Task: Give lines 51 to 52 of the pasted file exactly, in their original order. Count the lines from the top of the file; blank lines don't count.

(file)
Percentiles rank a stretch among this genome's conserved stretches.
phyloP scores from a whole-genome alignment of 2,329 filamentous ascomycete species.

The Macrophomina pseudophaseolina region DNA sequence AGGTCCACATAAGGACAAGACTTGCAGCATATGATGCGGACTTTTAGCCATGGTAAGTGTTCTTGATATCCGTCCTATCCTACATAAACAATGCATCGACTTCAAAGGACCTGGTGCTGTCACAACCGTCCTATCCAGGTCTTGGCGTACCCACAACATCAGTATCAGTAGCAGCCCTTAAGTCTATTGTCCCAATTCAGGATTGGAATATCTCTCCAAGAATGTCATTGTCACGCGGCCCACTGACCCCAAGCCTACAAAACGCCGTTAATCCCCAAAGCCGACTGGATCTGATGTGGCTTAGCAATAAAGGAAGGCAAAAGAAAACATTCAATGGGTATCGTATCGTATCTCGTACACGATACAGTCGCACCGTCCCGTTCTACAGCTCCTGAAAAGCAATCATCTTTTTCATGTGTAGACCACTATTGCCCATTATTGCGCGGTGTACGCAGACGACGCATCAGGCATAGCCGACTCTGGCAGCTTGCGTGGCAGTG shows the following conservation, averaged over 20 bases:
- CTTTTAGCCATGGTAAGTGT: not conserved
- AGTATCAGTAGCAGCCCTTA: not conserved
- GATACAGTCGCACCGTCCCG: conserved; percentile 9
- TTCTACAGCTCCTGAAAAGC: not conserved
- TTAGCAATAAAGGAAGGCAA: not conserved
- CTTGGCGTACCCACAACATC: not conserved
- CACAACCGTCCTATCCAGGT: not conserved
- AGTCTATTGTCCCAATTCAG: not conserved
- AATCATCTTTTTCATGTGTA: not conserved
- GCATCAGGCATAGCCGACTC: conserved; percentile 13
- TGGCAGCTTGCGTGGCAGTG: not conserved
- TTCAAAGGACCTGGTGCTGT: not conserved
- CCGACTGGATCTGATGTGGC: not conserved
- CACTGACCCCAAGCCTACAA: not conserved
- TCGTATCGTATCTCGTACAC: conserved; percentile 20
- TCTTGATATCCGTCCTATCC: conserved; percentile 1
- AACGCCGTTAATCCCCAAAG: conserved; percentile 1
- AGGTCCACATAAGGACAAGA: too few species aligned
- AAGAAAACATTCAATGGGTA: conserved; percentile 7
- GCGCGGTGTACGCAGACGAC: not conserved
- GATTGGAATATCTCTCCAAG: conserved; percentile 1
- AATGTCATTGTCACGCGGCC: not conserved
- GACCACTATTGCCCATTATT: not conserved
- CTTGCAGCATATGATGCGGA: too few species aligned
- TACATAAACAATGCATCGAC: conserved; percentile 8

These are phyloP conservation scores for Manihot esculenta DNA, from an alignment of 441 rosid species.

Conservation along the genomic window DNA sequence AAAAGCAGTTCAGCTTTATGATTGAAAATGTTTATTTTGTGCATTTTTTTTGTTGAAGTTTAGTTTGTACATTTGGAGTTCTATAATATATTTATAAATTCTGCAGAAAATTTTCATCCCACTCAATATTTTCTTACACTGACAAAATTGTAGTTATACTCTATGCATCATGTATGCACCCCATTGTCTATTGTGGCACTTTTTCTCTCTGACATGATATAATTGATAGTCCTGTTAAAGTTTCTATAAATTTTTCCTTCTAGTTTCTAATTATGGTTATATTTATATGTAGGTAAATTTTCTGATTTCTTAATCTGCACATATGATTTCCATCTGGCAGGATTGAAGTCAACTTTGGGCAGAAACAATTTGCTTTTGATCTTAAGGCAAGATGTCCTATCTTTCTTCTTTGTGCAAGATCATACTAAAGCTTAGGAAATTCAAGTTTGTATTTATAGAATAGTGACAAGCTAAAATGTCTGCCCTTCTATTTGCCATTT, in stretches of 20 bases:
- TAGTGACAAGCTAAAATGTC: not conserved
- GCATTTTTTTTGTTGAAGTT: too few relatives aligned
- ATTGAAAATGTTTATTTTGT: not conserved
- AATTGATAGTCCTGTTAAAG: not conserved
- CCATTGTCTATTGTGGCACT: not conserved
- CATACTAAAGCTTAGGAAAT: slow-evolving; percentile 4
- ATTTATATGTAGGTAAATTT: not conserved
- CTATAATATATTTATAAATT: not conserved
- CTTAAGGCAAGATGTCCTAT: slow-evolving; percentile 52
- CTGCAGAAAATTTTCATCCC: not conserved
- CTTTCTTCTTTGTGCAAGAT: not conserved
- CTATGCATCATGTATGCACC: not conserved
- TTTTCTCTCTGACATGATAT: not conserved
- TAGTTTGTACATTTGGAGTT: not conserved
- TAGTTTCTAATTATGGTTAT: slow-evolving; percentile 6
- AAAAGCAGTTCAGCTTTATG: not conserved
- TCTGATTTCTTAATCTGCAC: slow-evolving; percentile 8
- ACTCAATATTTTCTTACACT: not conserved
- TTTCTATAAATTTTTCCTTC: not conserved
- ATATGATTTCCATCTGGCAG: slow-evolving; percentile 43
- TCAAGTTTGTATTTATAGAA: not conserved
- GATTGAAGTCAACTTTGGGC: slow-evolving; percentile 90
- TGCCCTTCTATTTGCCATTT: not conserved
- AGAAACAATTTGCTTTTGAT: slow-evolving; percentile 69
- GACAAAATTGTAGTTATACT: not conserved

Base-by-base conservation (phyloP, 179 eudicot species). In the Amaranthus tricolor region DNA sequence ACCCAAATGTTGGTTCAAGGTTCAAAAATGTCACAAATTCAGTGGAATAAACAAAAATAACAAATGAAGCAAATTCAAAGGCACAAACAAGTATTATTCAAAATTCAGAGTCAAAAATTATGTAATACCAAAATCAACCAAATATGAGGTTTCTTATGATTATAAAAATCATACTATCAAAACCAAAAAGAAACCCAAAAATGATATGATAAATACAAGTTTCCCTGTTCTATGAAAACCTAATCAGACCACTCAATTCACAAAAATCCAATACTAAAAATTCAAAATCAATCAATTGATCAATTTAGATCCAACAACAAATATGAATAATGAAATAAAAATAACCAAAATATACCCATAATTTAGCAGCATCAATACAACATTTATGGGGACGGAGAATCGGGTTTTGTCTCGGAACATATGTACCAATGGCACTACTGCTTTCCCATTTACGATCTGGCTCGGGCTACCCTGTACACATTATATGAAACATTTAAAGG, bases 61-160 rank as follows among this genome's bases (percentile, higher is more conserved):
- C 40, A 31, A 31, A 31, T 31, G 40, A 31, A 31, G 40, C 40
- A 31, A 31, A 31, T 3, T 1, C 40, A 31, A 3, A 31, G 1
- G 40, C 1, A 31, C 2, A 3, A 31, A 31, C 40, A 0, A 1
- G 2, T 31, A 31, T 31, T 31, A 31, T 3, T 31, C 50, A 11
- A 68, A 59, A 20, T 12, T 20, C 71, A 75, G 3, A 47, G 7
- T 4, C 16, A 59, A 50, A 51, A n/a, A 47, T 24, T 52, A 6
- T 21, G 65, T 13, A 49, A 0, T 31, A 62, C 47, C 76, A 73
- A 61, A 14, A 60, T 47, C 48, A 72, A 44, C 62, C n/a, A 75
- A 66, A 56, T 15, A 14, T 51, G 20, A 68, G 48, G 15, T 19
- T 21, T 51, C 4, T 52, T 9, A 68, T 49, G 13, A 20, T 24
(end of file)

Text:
- TCAAGTTTGTATTTATAGAA: not conserved
- GATTGAAGTCAACTTTGGGC: slow-evolving; percentile 90